The Cries of Peckham Rye

The Cries of Peckham Rye (2015) is a 12-minute acousmatic composition. This output was commissioned by artist and filmmaker Sarah Turner to feature in her film Public House with funds from the Arts Council of England and Film London. The composition was developed over six months with text written by the celebrated poet Jane Yeh and choral elements performed by Dulwich Folk Choir. Although commissioned for film, this output is a standalone electroacoustic composition written for quadraphonic sound. 

Public House tells the story of the Ivy House Pub in Peckham Rye. Slated to be sold to property developers in 2012, the local community triumphantly came together to save the pub from closure. Made in collaboration with the local community, the film features their voices, poems and performances, as well as key moments in the community takeover which led the Ivy House to become one of the UK’s first co-operatively owned pubs and the country’s first ‘asset of community value’ under the 2010 Localism Act.

The Cries of Peckham Rye is a reimagining of a vision recounted by the poet and artist William Blake, who as a child saw a tree on Peckham Rye ‘filled with angels, bright angelic wings bespangling every bough with stars’. Although heard throughout the film, this output underpins an extended climactic sequence in which the Ivy House community takes to Peckham Rye park in an act that Turner describes as ‘a communal celebration of human creativity and resilience’.

In terms of originality and significance, this output engages with participatory arts practice, namely the development of artistic practice through collaboration with community groups. More broadly, this output contributes to various areas within practice-led research, such as electroacoustic choral music and electroacoustic music in film.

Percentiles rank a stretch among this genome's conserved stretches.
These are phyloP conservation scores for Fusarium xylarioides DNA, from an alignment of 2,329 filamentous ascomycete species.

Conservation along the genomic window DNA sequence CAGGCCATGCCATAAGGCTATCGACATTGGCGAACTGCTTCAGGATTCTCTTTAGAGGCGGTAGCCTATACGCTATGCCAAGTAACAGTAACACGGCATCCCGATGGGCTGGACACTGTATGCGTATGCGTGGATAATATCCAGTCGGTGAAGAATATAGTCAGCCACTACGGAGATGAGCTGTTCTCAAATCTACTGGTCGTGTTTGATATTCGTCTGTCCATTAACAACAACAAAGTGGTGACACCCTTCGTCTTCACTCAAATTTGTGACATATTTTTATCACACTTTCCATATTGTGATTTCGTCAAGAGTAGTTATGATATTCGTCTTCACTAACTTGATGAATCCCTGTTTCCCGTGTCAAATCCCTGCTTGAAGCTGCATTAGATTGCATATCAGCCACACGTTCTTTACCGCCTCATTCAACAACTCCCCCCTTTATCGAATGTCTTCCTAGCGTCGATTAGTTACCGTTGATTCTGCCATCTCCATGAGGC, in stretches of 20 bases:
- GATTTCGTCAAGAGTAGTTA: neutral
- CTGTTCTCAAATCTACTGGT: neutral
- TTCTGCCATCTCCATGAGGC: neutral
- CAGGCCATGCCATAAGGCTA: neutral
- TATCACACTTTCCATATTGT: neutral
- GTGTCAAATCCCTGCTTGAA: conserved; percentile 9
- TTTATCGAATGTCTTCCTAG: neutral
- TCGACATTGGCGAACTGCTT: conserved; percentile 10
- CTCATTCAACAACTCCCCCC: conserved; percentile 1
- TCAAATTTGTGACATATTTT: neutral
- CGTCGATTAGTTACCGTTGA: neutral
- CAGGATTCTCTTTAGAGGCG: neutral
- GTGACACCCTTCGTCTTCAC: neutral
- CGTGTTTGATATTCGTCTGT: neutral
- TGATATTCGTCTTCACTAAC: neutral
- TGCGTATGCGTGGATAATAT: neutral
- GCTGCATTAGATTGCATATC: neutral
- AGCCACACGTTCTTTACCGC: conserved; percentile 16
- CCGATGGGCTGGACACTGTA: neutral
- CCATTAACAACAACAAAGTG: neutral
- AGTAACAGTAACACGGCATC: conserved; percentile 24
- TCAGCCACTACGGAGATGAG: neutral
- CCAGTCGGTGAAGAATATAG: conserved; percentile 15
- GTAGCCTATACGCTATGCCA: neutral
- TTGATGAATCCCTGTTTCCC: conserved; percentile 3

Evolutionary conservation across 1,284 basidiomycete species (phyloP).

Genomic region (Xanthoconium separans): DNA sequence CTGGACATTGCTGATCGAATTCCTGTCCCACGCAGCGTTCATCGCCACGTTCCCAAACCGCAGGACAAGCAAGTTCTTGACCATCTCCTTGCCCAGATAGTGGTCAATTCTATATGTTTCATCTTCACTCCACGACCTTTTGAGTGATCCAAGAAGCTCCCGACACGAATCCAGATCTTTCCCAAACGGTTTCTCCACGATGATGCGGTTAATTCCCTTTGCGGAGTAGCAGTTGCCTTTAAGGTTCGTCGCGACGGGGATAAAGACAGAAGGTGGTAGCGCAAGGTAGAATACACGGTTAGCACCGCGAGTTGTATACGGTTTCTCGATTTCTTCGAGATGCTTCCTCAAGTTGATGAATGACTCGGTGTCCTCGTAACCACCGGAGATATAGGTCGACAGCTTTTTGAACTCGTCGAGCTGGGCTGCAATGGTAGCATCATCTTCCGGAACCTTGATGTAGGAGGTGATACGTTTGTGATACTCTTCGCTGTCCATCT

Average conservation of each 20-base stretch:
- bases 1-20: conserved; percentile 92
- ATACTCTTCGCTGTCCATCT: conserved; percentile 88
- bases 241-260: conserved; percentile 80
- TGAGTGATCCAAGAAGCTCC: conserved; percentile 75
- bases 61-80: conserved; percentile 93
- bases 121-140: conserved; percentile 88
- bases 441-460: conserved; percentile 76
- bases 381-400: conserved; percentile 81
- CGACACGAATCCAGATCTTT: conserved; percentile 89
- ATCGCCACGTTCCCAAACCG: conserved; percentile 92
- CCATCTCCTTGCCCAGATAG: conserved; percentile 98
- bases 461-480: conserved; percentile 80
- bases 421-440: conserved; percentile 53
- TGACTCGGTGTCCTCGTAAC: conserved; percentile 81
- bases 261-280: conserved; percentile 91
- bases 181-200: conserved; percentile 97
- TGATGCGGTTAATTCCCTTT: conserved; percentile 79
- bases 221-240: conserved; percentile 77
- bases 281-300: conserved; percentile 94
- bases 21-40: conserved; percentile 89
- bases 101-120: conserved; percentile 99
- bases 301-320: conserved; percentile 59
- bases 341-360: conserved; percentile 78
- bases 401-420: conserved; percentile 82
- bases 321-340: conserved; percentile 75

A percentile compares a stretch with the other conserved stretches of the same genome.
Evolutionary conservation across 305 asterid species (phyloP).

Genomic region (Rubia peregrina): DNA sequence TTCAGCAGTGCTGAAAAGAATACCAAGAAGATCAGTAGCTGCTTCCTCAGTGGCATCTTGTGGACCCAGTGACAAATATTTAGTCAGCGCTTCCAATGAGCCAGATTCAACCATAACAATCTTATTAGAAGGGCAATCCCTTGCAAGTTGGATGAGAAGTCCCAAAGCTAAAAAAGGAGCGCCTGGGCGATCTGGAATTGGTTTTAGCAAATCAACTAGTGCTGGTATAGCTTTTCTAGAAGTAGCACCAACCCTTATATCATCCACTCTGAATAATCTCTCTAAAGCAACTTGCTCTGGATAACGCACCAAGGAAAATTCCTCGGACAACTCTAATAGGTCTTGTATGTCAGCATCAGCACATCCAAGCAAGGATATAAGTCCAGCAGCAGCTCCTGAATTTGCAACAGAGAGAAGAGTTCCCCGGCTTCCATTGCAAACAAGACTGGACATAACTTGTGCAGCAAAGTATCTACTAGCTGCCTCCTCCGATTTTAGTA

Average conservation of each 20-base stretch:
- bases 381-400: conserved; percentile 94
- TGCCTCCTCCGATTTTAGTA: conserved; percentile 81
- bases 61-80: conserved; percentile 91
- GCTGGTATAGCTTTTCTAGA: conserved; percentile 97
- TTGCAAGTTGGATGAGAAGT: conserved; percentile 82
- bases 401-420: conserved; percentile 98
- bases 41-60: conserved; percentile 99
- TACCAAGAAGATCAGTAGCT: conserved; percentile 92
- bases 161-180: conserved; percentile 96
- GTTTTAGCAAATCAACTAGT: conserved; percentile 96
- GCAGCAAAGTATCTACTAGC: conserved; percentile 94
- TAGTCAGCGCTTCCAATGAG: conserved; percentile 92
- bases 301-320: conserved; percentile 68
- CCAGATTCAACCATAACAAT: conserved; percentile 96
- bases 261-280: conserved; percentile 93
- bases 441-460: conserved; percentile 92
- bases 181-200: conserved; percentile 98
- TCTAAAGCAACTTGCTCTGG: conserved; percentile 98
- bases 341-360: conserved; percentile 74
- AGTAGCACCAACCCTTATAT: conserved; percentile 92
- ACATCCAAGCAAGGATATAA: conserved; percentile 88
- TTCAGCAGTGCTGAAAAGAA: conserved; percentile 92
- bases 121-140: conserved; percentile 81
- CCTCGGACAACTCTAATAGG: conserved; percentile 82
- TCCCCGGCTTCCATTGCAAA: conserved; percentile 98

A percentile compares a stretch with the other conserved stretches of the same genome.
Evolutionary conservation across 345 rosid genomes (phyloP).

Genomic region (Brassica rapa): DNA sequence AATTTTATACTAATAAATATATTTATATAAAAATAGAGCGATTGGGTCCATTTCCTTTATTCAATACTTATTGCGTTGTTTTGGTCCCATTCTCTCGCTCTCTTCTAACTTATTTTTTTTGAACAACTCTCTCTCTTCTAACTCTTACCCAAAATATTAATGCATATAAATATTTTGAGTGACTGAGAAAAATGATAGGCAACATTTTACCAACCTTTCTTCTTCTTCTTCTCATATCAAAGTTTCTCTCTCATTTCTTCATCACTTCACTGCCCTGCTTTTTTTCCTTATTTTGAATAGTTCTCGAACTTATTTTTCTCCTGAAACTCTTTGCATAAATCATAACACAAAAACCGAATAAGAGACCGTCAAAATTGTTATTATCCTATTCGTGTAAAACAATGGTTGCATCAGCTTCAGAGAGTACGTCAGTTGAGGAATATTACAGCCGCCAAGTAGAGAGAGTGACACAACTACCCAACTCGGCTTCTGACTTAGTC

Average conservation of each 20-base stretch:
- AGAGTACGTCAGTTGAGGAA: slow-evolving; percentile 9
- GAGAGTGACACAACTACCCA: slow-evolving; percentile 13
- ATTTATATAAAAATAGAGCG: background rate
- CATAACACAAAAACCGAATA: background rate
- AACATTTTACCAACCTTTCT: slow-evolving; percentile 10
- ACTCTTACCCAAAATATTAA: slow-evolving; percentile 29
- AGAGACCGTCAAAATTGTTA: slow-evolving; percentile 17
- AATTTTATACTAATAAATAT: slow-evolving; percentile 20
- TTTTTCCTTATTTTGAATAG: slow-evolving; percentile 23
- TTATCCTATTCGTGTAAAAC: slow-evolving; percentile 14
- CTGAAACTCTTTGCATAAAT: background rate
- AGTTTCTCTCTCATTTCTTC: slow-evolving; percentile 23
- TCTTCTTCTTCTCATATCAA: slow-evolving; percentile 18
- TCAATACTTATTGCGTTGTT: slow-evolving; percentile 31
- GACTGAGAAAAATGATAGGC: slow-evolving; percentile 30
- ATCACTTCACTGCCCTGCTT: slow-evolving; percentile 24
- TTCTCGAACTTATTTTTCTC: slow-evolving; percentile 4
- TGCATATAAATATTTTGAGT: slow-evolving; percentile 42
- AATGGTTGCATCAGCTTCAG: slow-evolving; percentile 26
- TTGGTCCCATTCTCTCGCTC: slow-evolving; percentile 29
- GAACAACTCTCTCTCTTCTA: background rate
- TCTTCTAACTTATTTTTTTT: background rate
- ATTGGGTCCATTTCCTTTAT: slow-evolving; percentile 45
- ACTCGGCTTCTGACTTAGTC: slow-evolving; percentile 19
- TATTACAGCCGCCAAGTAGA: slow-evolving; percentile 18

The film was selected for premiere at the 2015 British Film Institute (BFI) London Film Festival and was nominated for the prestigious BFI Grierson Award in 2016. In 2017 the film toured over 20 film festivals across the UK and exhibited at key contemporary art galleries, including FACT Liverpool and Centre for Contemporary Art Glasgow. Elsewhere, the composition was twice broadcast as part of the BBC Radio 4 documentary ‘A Vision on Peckham Rye’ presented by Levi Roots in 2016.

This output formed part of Kent’s REF21 (UoA 33) Impact Case Study ‘Public House: arts activism and community arts engagement’.


‘The performing body provides the medium through which cinematic experiment with multi-layered sound is projected towards the audience, a connection point that allows us to feel the film deeply. [The] combination of the choreographic and choral offer a dazzlingly unique form in which to make the collective cinematic.’ Mayer, S. (2016). Bodies and film. Sight & Sound Magazine. November. 77.

The choral heard earlier in the film, bursts forth. Extracts of a poem (after William Blake) … are sung and whispered by the assembly: “Glitter in the trees” … “Stars in the dark, our collective dreams.” A completed invocation. Salmon, Y. (2019). The Third Space: Sarah Turner’s Public House. LUX [online]. Available at: (Accessed: 30 May 2021).